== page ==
The only time that you’re not charged for a liability claim is when the property damage doesn’t exceed the threshold set by the state. This threshold can vary but it’s typically between $500 and $2000 depending on the state that you live in. When there’s an injury claim, there will almost always be a surcharge. This surcharge is also higher than a surcharge for an accident with only damage.
How much will your rates go up after an accident?
How much your rates will actually be affected depends on the carrier you’re with and restrictions set by state law. If you have several accidents on your record, one accident will have a bigger impact. If you’re a young driver, one loss is enough to triple your rates.
If this is your first loss and you have experience behind the wheel, some companies will take it easy on you.
According to a study conducted by CBS News, rates go up by an average of 41% after a single accident claim is filed. If you pay an average of $815 each year for coverage, this is a hike of $335. The same study shows that rates go up by 93% if two at-fault claims are made in the same year.
How long can the company charge a policyholder for their accident?
If you have an accident and your file a chargeable damage claim, most states allow companies to surcharge rates for 36 months once the claim has been settled. The same is true if you file an at-fault claim for third-party damages or medical bills. You should check with state law to see if the rules are different in your state.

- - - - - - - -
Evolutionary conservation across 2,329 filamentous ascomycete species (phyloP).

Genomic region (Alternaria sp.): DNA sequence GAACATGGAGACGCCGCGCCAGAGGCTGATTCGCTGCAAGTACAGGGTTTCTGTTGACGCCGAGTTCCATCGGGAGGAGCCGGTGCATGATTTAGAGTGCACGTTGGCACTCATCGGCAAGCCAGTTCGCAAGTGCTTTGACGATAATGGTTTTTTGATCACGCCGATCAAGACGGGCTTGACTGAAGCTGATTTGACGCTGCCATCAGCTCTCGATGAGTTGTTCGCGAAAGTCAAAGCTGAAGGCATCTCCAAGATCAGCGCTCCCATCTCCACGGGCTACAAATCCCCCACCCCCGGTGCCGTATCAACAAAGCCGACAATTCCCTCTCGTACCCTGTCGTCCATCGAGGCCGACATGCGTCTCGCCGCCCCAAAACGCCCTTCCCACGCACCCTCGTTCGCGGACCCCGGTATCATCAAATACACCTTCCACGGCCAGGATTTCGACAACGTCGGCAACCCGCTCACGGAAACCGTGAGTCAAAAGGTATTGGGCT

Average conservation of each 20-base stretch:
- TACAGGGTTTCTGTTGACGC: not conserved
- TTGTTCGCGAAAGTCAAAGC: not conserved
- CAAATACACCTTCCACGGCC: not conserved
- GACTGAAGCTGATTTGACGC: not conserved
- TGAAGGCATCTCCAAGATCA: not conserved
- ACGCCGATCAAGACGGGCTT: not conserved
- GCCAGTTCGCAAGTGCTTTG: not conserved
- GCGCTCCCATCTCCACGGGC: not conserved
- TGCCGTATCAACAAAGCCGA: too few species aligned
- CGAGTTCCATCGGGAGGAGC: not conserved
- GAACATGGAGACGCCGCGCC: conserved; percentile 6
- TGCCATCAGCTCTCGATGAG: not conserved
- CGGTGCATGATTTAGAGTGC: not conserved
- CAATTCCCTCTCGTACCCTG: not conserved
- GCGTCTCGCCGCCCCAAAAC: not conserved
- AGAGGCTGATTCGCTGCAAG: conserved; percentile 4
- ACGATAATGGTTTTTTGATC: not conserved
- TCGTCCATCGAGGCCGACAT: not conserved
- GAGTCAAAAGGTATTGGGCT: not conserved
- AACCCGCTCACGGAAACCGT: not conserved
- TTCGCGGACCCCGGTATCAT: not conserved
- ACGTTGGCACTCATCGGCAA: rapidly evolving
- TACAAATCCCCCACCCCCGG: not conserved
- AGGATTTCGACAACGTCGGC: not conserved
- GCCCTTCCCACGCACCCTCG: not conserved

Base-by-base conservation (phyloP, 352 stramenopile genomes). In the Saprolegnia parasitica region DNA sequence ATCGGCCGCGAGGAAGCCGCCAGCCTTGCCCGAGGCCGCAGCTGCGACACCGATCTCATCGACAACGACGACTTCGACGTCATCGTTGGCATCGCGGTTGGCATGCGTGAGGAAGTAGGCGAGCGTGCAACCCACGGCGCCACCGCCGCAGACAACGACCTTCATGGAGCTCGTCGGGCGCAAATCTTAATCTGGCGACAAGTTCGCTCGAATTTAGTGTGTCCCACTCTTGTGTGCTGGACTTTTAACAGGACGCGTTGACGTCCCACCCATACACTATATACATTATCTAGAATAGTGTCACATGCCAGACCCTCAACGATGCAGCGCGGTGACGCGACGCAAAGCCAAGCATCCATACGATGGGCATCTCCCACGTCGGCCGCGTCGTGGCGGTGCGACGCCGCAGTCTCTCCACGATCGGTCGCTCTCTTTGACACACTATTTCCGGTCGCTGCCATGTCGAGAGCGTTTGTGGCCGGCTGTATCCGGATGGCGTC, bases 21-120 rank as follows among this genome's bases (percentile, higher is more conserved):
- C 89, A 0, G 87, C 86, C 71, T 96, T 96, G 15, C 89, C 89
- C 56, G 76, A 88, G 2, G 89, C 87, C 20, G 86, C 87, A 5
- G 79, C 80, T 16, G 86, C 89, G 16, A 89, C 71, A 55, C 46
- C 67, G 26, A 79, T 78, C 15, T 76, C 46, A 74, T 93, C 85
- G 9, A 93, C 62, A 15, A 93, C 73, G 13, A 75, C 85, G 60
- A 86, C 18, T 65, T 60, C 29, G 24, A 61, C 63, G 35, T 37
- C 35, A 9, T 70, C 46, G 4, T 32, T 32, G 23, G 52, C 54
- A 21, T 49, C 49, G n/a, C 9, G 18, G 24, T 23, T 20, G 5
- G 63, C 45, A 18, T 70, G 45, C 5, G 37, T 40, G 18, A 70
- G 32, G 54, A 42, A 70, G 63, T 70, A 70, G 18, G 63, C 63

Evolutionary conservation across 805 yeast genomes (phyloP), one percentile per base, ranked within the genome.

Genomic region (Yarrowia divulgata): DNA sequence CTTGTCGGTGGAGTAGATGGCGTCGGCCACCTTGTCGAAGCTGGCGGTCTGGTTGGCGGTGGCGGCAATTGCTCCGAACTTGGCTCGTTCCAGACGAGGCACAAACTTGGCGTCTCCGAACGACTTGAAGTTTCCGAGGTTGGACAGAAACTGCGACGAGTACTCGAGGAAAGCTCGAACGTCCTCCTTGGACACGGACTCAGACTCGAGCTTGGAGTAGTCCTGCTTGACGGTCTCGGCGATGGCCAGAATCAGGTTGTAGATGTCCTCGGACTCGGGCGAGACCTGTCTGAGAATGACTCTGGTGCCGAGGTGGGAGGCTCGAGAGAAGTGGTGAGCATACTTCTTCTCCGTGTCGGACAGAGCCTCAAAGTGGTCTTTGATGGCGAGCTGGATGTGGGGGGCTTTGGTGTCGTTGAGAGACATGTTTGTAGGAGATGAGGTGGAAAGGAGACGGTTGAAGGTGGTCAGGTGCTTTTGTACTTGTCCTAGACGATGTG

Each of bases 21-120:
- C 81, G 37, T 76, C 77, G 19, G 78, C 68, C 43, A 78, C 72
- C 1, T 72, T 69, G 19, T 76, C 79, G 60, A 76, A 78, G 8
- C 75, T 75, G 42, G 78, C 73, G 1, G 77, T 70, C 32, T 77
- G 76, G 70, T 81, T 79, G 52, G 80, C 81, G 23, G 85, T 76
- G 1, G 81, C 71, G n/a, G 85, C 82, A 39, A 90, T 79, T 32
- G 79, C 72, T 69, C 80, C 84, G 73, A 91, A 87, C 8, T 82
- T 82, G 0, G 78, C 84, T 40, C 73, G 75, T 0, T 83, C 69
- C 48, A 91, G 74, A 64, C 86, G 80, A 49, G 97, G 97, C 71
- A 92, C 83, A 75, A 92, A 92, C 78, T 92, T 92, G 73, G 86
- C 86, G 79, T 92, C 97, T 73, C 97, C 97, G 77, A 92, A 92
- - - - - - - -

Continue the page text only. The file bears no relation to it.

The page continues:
When will rates go up?
Insurance companies can’t legally apply a surcharge for an accident in the middle of your term. Because of this, you won’t be put into a new risk class until the claim is settled and your renewal is run. If a claim is filed close to a renewal, it might not affect rates for more than a year. It will fall off 36 months after it’s deemed chargeable with the carrier.
Can a new insurer charge you for an accident?
You might think that you can outsmart your insurer by switching carriers. While some carriers charge less than others, your new carrier still has the right to charge for a chargeable claim that’s been reported on your record. They can see these claims by running a report through the Claims Loss Underwriting Exchange system. Since the claims information is shared industry-wide, there’s no running from a rate hike.
Losing Your Discounts
If you have an accident forgiveness feature on your policy, you might not see a surcharge for your loss, but you could lose access to this feature in the future. You also need to remember that a combination of accidents and violations can lead to the loss of your Good Driver discount for 3 or more years.
Accidents don’t always affect your rates but when they do they can really hurt your pockets.
If you’re not happy with your renewal premium, you should shop the market and try to save money. Use an online rate comparison tool and be upfront with your record from the start so that you can find competitive auto insurance rates in just minutes. Compare car insurance rates now by entering your zip code in our FREE tool below!